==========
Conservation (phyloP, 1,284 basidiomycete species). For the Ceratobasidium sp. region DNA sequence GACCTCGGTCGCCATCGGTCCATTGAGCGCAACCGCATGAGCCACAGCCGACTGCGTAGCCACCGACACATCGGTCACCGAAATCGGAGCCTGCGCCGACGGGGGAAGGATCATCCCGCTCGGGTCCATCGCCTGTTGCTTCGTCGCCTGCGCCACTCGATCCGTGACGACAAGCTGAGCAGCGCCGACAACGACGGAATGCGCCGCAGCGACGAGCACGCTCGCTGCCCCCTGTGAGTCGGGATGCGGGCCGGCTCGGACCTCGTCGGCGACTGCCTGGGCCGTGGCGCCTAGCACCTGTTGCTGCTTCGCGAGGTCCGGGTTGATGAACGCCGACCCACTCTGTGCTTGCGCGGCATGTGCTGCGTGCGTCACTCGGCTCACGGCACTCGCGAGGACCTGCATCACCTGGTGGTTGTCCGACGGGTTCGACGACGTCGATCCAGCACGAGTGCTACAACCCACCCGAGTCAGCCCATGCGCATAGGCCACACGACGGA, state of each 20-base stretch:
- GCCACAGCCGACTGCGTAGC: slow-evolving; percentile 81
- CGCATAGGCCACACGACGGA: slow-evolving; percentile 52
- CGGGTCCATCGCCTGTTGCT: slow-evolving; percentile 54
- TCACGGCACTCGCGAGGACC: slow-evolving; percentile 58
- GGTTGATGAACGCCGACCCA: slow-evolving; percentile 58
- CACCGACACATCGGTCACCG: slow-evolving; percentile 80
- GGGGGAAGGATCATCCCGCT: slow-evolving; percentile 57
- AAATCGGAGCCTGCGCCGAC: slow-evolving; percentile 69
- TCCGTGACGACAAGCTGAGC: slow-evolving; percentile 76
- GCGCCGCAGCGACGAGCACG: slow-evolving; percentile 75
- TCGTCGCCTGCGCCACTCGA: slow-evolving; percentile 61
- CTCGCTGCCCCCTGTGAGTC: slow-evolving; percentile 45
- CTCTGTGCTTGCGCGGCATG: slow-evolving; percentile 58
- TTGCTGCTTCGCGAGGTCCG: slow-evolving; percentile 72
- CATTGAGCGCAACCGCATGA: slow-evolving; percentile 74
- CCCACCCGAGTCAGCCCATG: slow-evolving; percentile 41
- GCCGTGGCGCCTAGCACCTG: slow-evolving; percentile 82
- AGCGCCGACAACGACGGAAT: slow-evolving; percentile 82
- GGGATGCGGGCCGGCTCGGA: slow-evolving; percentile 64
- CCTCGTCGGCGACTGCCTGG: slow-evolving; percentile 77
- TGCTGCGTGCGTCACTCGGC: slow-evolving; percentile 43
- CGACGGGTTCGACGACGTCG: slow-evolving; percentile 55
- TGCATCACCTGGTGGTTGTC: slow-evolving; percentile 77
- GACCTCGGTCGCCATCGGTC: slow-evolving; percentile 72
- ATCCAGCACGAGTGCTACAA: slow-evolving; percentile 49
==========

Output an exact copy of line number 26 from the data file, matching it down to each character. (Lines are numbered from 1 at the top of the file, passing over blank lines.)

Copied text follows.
- ATCCAGCACGAGTGCTACAA: slow-evolving; percentile 49